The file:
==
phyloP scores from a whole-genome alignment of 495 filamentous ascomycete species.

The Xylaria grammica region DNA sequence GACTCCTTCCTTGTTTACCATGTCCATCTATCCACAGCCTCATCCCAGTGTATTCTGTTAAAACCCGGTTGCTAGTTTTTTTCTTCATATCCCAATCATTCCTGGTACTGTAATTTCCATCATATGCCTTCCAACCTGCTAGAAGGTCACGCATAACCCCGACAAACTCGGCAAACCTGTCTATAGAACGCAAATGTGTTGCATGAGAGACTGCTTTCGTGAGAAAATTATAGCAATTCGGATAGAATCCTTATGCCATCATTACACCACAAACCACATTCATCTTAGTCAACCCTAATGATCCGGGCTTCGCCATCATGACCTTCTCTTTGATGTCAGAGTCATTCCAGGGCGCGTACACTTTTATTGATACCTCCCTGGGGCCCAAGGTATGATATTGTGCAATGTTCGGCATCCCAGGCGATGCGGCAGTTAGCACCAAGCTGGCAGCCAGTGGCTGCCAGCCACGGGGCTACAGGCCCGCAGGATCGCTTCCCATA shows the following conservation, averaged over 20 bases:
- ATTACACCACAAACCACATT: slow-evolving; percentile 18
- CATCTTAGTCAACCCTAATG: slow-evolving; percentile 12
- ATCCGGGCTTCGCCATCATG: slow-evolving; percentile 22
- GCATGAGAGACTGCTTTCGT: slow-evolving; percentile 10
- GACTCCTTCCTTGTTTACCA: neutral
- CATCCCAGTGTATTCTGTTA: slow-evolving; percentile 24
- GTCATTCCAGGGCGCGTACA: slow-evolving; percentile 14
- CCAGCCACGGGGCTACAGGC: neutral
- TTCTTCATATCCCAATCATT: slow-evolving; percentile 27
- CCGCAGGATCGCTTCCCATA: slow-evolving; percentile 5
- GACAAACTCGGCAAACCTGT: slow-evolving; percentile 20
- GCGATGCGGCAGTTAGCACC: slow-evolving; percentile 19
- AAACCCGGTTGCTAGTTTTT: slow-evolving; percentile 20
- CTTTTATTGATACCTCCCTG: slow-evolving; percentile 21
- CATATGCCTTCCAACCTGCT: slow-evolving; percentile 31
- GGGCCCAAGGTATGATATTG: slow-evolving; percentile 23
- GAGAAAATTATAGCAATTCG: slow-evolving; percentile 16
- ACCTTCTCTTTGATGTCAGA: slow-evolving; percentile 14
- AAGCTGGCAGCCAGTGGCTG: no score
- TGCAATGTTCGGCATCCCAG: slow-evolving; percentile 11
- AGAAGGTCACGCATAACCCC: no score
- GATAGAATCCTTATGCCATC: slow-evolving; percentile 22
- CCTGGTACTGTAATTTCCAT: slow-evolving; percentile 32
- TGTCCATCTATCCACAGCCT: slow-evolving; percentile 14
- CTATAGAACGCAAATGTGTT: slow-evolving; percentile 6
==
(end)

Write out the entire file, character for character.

phyloP scores from a whole-genome alignment of 495 filamentous ascomycete species.

The Xylaria grammica region DNA sequence GACTCCTTCCTTGTTTACCATGTCCATCTATCCACAGCCTCATCCCAGTGTATTCTGTTAAAACCCGGTTGCTAGTTTTTTTCTTCATATCCCAATCATTCCTGGTACTGTAATTTCCATCATATGCCTTCCAACCTGCTAGAAGGTCACGCATAACCCCGACAAACTCGGCAAACCTGTCTATAGAACGCAAATGTGTTGCATGAGAGACTGCTTTCGTGAGAAAATTATAGCAATTCGGATAGAATCCTTATGCCATCATTACACCACAAACCACATTCATCTTAGTCAACCCTAATGATCCGGGCTTCGCCATCATGACCTTCTCTTTGATGTCAGAGTCATTCCAGGGCGCGTACACTTTTATTGATACCTCCCTGGGGCCCAAGGTATGATATTGTGCAATGTTCGGCATCCCAGGCGATGCGGCAGTTAGCACCAAGCTGGCAGCCAGTGGCTGCCAGCCACGGGGCTACAGGCCCGCAGGATCGCTTCCCATA shows the following conservation, averaged over 20 bases:
- ATTACACCACAAACCACATT: slow-evolving; percentile 18
- CATCTTAGTCAACCCTAATG: slow-evolving; percentile 12
- ATCCGGGCTTCGCCATCATG: slow-evolving; percentile 22
- GCATGAGAGACTGCTTTCGT: slow-evolving; percentile 10
- GACTCCTTCCTTGTTTACCA: neutral
- CATCCCAGTGTATTCTGTTA: slow-evolving; percentile 24
- GTCATTCCAGGGCGCGTACA: slow-evolving; percentile 14
- CCAGCCACGGGGCTACAGGC: neutral
- TTCTTCATATCCCAATCATT: slow-evolving; percentile 27
- CCGCAGGATCGCTTCCCATA: slow-evolving; percentile 5
- GACAAACTCGGCAAACCTGT: slow-evolving; percentile 20
- GCGATGCGGCAGTTAGCACC: slow-evolving; percentile 19
- AAACCCGGTTGCTAGTTTTT: slow-evolving; percentile 20
- CTTTTATTGATACCTCCCTG: slow-evolving; percentile 21
- CATATGCCTTCCAACCTGCT: slow-evolving; percentile 31
- GGGCCCAAGGTATGATATTG: slow-evolving; percentile 23
- GAGAAAATTATAGCAATTCG: slow-evolving; percentile 16
- ACCTTCTCTTTGATGTCAGA: slow-evolving; percentile 14
- AAGCTGGCAGCCAGTGGCTG: no score
- TGCAATGTTCGGCATCCCAG: slow-evolving; percentile 11
- AGAAGGTCACGCATAACCCC: no score
- GATAGAATCCTTATGCCATC: slow-evolving; percentile 22
- CCTGGTACTGTAATTTCCAT: slow-evolving; percentile 32
- TGTCCATCTATCCACAGCCT: slow-evolving; percentile 14
- CTATAGAACGCAAATGTGTT: slow-evolving; percentile 6